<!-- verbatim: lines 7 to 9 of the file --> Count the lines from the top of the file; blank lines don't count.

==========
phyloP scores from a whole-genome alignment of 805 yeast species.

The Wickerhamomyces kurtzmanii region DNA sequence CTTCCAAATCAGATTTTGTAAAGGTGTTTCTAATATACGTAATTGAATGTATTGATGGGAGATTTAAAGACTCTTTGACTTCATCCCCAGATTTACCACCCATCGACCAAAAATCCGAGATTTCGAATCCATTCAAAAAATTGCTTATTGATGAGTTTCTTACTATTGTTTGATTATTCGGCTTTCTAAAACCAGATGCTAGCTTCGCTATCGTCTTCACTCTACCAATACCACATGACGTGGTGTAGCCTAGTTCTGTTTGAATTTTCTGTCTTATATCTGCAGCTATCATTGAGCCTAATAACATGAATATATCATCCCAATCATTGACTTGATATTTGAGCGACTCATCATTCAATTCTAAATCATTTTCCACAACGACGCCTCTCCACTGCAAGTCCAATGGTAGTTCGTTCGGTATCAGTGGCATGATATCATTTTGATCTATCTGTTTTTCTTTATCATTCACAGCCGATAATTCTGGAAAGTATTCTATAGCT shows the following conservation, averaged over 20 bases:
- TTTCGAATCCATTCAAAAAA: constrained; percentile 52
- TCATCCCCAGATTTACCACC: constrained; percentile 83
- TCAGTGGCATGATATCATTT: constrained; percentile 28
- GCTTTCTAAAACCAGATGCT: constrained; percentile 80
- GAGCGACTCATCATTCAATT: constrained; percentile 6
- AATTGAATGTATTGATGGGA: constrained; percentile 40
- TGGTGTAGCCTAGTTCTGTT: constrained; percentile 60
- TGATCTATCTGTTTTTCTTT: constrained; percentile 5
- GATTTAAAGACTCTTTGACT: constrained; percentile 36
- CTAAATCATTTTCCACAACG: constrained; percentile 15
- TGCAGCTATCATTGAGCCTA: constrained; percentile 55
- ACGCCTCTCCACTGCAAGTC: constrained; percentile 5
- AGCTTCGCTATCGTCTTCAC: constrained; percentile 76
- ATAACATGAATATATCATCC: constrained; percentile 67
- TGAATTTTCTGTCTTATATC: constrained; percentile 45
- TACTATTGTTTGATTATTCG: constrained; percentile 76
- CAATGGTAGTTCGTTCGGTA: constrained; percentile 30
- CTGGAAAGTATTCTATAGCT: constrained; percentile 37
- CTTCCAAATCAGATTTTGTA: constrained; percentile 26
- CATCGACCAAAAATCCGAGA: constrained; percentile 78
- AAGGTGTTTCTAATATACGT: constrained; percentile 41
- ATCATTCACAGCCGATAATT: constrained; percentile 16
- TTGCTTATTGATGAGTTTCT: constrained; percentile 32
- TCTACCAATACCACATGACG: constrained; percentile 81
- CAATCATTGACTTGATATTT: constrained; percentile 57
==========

- GAGCGACTCATCATTCAATT: constrained; percentile 6
- AATTGAATGTATTGATGGGA: constrained; percentile 40
- TGGTGTAGCCTAGTTCTGTT: constrained; percentile 60